Yesterday, the Barrons got on a roll with some cleaning and organizing. The kids were out of school for President’s Day and holidays like that are a good excuse to get the whole family involved. Early in the afternoon, Harrison was cleaning out one of the closets and pulled out two large Rubbermaid tubs–my old baseball card collection. He was a little shocked that I had collected so much over the years. He started to look at some of the older cards and was asking about some of the guys who were there–Biff Pocoroba, Rufino Linares, Bob Horner, Tug McGraw, etc. Most of these were names he had never heard of. Yet, each of these guys entered the big leagues with dreams of being the next great baseball star. To be sure, all of them had great talent and skill. They were drafted with all the potential in the world and the promise that they would be given the chance to make themselves famous. For most, their investments were rewarded with a couple of lines in some obscure baseball trivia book and a bubble gum card that’s not worth the cardboard it is printed on.
It also made me think of Eddie Gaedel. Unless you are a baseball enthusiast, you probably wouldn’t know the story of Eddie. Let me share it briefly.
“Edward Carl Gaedel (June 8, 1925 – June 18, 1961) was a player with dwarfism who became famous for participating in one Major League game. Gaedel gained recognition in the second game of a St. Louis Browns doubleheader on Sunday, Aug. 19, 1951. Weighing 65 pounds and standing just 3 feet 7 inches tall, Gaedel became the shortest player in the history of the Major Leagues. He made a single plate appearance and was walked with four consecutive balls before being replaced by a pinch runner. His jersey, bearing the uniform number “⅛”, is displayed in the Baseball Hall of Fame.” (from Wikipedia)
Now, I know Eddie was a willing accomplice to this stunt. The owner of the Browns, Bill Veeck, was a guy who was always looking for an “angle” to fill the stands. Eddie was great material for just such a gimmick. But do you think this was what Eddie wanted his “career” to be known for? As a kid, do you think Eddie dreamed of walking to first base only to be replaced by a pinch runner? Or do you imagine that Eddie’s dreams were like most players? Don’t you think he wanted to hit the walk off home run in the World Series or to steal second base in a cloud of dust? Years of dreaming and practicing and planning to find that you get to walk to first base for a replacement runner? Now, Eddie made it further than most. I’ve never had the pleasure of playing baseball beyond the high school level. And I’ve never had the joy of putting on a major league uniform.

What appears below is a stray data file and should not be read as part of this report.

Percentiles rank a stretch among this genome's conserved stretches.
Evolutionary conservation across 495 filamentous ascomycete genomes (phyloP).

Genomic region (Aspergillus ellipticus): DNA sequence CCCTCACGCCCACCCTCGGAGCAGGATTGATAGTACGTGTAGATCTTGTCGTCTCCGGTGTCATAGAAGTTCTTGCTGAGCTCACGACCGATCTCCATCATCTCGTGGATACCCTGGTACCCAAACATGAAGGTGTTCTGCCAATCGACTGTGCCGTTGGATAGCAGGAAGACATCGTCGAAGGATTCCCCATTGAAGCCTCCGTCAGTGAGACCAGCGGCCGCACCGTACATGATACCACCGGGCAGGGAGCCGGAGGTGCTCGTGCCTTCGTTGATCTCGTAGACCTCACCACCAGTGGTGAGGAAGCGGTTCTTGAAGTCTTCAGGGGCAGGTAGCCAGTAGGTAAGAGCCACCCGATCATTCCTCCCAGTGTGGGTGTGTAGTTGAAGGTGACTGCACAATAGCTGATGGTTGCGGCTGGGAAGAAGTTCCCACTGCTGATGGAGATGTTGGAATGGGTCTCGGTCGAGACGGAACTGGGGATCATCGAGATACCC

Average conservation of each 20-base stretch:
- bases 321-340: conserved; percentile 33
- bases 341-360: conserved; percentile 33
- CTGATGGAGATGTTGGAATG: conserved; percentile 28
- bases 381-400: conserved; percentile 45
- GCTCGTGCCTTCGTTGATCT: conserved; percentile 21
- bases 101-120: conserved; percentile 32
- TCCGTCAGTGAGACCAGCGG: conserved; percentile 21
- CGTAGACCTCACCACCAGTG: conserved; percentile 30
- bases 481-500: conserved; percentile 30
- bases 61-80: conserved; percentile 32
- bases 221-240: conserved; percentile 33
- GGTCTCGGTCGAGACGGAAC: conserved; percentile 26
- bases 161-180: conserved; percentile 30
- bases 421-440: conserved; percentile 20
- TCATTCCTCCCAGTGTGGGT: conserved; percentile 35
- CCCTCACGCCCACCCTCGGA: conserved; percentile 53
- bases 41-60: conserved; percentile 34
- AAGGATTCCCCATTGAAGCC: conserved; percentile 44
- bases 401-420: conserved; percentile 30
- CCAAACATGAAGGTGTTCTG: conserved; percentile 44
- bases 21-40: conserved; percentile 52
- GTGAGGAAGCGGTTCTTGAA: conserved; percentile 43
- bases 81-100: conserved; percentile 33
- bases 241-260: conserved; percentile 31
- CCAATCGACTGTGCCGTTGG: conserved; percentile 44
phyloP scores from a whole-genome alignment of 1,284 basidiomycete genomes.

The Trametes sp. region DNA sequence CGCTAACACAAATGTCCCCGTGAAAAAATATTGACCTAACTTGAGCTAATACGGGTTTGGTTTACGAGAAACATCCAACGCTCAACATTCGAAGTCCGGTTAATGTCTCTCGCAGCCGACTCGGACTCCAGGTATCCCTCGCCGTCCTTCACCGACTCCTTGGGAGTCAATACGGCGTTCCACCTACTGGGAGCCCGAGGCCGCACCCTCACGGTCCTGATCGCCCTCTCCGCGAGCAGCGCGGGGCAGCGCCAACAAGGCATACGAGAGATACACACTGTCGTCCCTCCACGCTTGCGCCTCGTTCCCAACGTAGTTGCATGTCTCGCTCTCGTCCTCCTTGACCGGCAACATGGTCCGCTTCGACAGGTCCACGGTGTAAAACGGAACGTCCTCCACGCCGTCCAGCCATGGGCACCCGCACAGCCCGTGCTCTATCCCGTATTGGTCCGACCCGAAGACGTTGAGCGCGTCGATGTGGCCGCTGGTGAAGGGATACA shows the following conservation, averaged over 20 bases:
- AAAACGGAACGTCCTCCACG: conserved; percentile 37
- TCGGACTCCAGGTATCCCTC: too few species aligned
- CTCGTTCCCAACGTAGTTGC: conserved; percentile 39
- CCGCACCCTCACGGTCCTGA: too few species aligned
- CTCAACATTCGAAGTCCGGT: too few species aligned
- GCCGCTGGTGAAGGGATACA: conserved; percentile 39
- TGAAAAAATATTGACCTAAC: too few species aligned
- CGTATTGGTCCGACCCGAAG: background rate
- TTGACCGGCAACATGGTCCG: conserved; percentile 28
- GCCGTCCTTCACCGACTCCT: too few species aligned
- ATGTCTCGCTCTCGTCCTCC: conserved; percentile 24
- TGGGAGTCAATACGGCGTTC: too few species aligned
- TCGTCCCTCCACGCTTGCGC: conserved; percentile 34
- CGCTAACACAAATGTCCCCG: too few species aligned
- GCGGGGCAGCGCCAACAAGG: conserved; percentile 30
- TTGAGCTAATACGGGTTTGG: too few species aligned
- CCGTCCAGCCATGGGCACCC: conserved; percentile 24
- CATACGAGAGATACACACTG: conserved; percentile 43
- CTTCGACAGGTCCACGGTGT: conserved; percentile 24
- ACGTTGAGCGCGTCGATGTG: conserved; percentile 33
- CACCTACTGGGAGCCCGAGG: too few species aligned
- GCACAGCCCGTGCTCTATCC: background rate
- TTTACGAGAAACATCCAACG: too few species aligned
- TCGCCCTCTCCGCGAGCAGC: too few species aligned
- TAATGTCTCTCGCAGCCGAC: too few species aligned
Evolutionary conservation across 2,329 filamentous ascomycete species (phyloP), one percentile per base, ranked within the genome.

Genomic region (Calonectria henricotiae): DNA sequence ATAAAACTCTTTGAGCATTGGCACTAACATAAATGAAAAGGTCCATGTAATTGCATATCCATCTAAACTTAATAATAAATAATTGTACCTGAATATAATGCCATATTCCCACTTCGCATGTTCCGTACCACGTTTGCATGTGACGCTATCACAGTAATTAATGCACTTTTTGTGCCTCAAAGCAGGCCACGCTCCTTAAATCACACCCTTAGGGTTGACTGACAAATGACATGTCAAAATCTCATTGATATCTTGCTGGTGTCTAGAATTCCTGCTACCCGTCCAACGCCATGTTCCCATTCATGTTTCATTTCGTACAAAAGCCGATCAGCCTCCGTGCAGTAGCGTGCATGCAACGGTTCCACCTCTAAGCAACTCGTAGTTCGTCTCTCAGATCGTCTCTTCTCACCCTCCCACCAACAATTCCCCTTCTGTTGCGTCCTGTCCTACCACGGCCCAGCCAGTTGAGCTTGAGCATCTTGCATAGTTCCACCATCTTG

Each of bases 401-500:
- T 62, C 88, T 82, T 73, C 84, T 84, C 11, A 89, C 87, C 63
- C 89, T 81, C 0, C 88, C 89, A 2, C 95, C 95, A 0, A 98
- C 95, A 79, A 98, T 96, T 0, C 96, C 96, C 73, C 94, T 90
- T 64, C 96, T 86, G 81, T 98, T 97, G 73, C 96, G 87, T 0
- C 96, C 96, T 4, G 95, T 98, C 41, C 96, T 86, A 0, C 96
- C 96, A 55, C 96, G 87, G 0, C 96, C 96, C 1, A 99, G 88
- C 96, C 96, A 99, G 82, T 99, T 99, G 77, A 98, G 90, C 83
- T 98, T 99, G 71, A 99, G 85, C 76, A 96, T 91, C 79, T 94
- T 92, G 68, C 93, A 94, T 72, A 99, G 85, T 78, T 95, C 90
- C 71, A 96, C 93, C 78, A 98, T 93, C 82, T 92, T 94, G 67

But the danger comes when we start comparing ourselves to others and stop investing in what really matters. I had dreams of playing big league ball at once. They were childhood dreams but they were big nonetheless. Never once did I catch myself in the back yard dreaming, “I hope I can some day just sit in the dug out” or “If only I could strike out in a game.” No, my dream–the object of all my hours of practice–was the stuff of legends. I would be the next Dale Murphy and hit towering home runs. I would hustle (not gamble) like Pete Rose or play short stop with the grace of an Ozzie Smith. I didn’t want to just make the team. I wanted to be a star.
The point of my reflection and my rambling…what are you aiming for in your life? Do you want to be a side note or the answer to a trivia question? Is your goal just to have your face on the card that will occupy someone’s Rubbermaid container? Or would you rather be the collector’s item? Would you prefer to know that you not only made the team but that you made the team better by your presence? The two mindsets are radically different. One simply gets by; the other gives it their all. One punches a clock and hopes that no one else notices; the other shows up early, stays late and hopes the whole world will notice. But it’s not hard work for the sake of hard work. It’s an investment in things that are eternal and will really matter. At the end of your life, no one will care about your collections as much as they care about your character. Your reputation will matter far more than your repertoire. So, make sure you’re aiming high…and that you’re pointed in the right direction. You don’t want to get to the end of life and find that you aimed too low…or that you aimed at the wrong target entirely.